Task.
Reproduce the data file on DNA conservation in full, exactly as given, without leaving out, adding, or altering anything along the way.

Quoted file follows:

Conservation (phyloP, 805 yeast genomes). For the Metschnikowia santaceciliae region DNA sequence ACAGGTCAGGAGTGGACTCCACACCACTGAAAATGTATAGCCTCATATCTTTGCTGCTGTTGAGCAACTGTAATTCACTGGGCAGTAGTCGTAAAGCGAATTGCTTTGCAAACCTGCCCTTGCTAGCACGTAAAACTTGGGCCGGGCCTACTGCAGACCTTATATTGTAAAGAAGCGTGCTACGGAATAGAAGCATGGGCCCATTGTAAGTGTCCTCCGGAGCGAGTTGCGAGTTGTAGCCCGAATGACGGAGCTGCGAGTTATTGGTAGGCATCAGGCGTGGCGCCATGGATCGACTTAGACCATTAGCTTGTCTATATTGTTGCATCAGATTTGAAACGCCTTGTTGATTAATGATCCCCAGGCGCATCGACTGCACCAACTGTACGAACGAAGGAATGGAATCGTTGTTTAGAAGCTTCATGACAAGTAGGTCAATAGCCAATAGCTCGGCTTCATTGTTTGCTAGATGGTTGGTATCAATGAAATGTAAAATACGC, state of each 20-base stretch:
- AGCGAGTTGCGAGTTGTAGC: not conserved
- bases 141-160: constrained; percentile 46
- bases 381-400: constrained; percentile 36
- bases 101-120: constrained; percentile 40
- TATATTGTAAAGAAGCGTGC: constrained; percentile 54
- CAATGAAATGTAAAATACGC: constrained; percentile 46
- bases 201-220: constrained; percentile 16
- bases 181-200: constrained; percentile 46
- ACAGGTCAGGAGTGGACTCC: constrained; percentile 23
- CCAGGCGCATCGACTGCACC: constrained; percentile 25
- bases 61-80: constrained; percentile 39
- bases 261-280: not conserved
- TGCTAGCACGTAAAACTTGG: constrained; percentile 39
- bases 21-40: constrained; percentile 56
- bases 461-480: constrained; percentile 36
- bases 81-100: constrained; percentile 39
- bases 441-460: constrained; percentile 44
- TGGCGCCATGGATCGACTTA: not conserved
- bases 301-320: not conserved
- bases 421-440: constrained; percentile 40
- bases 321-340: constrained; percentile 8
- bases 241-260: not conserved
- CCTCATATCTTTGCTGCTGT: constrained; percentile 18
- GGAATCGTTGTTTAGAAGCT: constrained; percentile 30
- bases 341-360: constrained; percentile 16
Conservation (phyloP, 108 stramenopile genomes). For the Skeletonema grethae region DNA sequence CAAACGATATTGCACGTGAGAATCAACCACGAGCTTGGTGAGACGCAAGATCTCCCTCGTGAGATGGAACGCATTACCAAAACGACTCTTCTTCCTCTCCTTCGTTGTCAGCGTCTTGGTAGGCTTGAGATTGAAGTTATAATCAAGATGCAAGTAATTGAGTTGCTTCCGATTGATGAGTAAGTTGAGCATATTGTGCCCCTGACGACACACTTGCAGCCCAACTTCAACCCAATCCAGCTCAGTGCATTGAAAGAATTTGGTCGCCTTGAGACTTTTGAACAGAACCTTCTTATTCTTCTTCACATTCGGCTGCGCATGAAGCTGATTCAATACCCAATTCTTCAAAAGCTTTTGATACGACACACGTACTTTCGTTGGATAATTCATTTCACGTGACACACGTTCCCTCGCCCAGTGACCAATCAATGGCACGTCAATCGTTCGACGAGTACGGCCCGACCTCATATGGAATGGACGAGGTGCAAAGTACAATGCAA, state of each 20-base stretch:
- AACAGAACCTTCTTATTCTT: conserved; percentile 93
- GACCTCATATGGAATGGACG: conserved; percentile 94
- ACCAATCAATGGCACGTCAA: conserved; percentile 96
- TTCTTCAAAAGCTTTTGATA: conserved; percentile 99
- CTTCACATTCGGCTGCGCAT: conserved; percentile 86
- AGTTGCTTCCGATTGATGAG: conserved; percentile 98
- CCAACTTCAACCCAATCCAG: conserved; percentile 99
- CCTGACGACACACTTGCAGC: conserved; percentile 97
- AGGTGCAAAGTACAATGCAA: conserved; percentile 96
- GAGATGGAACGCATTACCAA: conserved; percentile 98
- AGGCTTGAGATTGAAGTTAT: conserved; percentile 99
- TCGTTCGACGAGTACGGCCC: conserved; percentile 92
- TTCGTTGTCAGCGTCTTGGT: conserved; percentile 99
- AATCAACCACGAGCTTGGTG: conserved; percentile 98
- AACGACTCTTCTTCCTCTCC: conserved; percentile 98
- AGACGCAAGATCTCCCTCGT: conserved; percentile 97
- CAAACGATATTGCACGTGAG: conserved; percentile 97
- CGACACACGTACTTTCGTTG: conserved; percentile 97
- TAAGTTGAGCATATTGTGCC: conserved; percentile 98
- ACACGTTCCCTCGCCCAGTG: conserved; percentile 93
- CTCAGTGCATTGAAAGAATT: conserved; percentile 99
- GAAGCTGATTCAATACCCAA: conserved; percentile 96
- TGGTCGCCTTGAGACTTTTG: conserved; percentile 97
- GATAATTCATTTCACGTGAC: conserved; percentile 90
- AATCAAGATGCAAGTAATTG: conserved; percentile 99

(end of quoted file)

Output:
Conservation (phyloP, 805 yeast genomes). For the Metschnikowia santaceciliae region DNA sequence ACAGGTCAGGAGTGGACTCCACACCACTGAAAATGTATAGCCTCATATCTTTGCTGCTGTTGAGCAACTGTAATTCACTGGGCAGTAGTCGTAAAGCGAATTGCTTTGCAAACCTGCCCTTGCTAGCACGTAAAACTTGGGCCGGGCCTACTGCAGACCTTATATTGTAAAGAAGCGTGCTACGGAATAGAAGCATGGGCCCATTGTAAGTGTCCTCCGGAGCGAGTTGCGAGTTGTAGCCCGAATGACGGAGCTGCGAGTTATTGGTAGGCATCAGGCGTGGCGCCATGGATCGACTTAGACCATTAGCTTGTCTATATTGTTGCATCAGATTTGAAACGCCTTGTTGATTAATGATCCCCAGGCGCATCGACTGCACCAACTGTACGAACGAAGGAATGGAATCGTTGTTTAGAAGCTTCATGACAAGTAGGTCAATAGCCAATAGCTCGGCTTCATTGTTTGCTAGATGGTTGGTATCAATGAAATGTAAAATACGC, state of each 20-base stretch:
- AGCGAGTTGCGAGTTGTAGC: not conserved
- bases 141-160: constrained; percentile 46
- bases 381-400: constrained; percentile 36
- bases 101-120: constrained; percentile 40
- TATATTGTAAAGAAGCGTGC: constrained; percentile 54
- CAATGAAATGTAAAATACGC: constrained; percentile 46
- bases 201-220: constrained; percentile 16
- bases 181-200: constrained; percentile 46
- ACAGGTCAGGAGTGGACTCC: constrained; percentile 23
- CCAGGCGCATCGACTGCACC: constrained; percentile 25
- bases 61-80: constrained; percentile 39
- bases 261-280: not conserved
- TGCTAGCACGTAAAACTTGG: constrained; percentile 39
- bases 21-40: constrained; percentile 56
- bases 461-480: constrained; percentile 36
- bases 81-100: constrained; percentile 39
- bases 441-460: constrained; percentile 44
- TGGCGCCATGGATCGACTTA: not conserved
- bases 301-320: not conserved
- bases 421-440: constrained; percentile 40
- bases 321-340: constrained; percentile 8
- bases 241-260: not conserved
- CCTCATATCTTTGCTGCTGT: constrained; percentile 18
- GGAATCGTTGTTTAGAAGCT: constrained; percentile 30
- bases 341-360: constrained; percentile 16
Conservation (phyloP, 108 stramenopile genomes). For the Skeletonema grethae region DNA sequence CAAACGATATTGCACGTGAGAATCAACCACGAGCTTGGTGAGACGCAAGATCTCCCTCGTGAGATGGAACGCATTACCAAAACGACTCTTCTTCCTCTCCTTCGTTGTCAGCGTCTTGGTAGGCTTGAGATTGAAGTTATAATCAAGATGCAAGTAATTGAGTTGCTTCCGATTGATGAGTAAGTTGAGCATATTGTGCCCCTGACGACACACTTGCAGCCCAACTTCAACCCAATCCAGCTCAGTGCATTGAAAGAATTTGGTCGCCTTGAGACTTTTGAACAGAACCTTCTTATTCTTCTTCACATTCGGCTGCGCATGAAGCTGATTCAATACCCAATTCTTCAAAAGCTTTTGATACGACACACGTACTTTCGTTGGATAATTCATTTCACGTGACACACGTTCCCTCGCCCAGTGACCAATCAATGGCACGTCAATCGTTCGACGAGTACGGCCCGACCTCATATGGAATGGACGAGGTGCAAAGTACAATGCAA, state of each 20-base stretch:
- AACAGAACCTTCTTATTCTT: conserved; percentile 93
- GACCTCATATGGAATGGACG: conserved; percentile 94
- ACCAATCAATGGCACGTCAA: conserved; percentile 96
- TTCTTCAAAAGCTTTTGATA: conserved; percentile 99
- CTTCACATTCGGCTGCGCAT: conserved; percentile 86
- AGTTGCTTCCGATTGATGAG: conserved; percentile 98
- CCAACTTCAACCCAATCCAG: conserved; percentile 99
- CCTGACGACACACTTGCAGC: conserved; percentile 97
- AGGTGCAAAGTACAATGCAA: conserved; percentile 96
- GAGATGGAACGCATTACCAA: conserved; percentile 98
- AGGCTTGAGATTGAAGTTAT: conserved; percentile 99
- TCGTTCGACGAGTACGGCCC: conserved; percentile 92
- TTCGTTGTCAGCGTCTTGGT: conserved; percentile 99
- AATCAACCACGAGCTTGGTG: conserved; percentile 98
- AACGACTCTTCTTCCTCTCC: conserved; percentile 98
- AGACGCAAGATCTCCCTCGT: conserved; percentile 97
- CAAACGATATTGCACGTGAG: conserved; percentile 97
- CGACACACGTACTTTCGTTG: conserved; percentile 97
- TAAGTTGAGCATATTGTGCC: conserved; percentile 98
- ACACGTTCCCTCGCCCAGTG: conserved; percentile 93
- CTCAGTGCATTGAAAGAATT: conserved; percentile 99
- GAAGCTGATTCAATACCCAA: conserved; percentile 96
- TGGTCGCCTTGAGACTTTTG: conserved; percentile 97
- GATAATTCATTTCACGTGAC: conserved; percentile 90
- AATCAAGATGCAAGTAATTG: conserved; percentile 99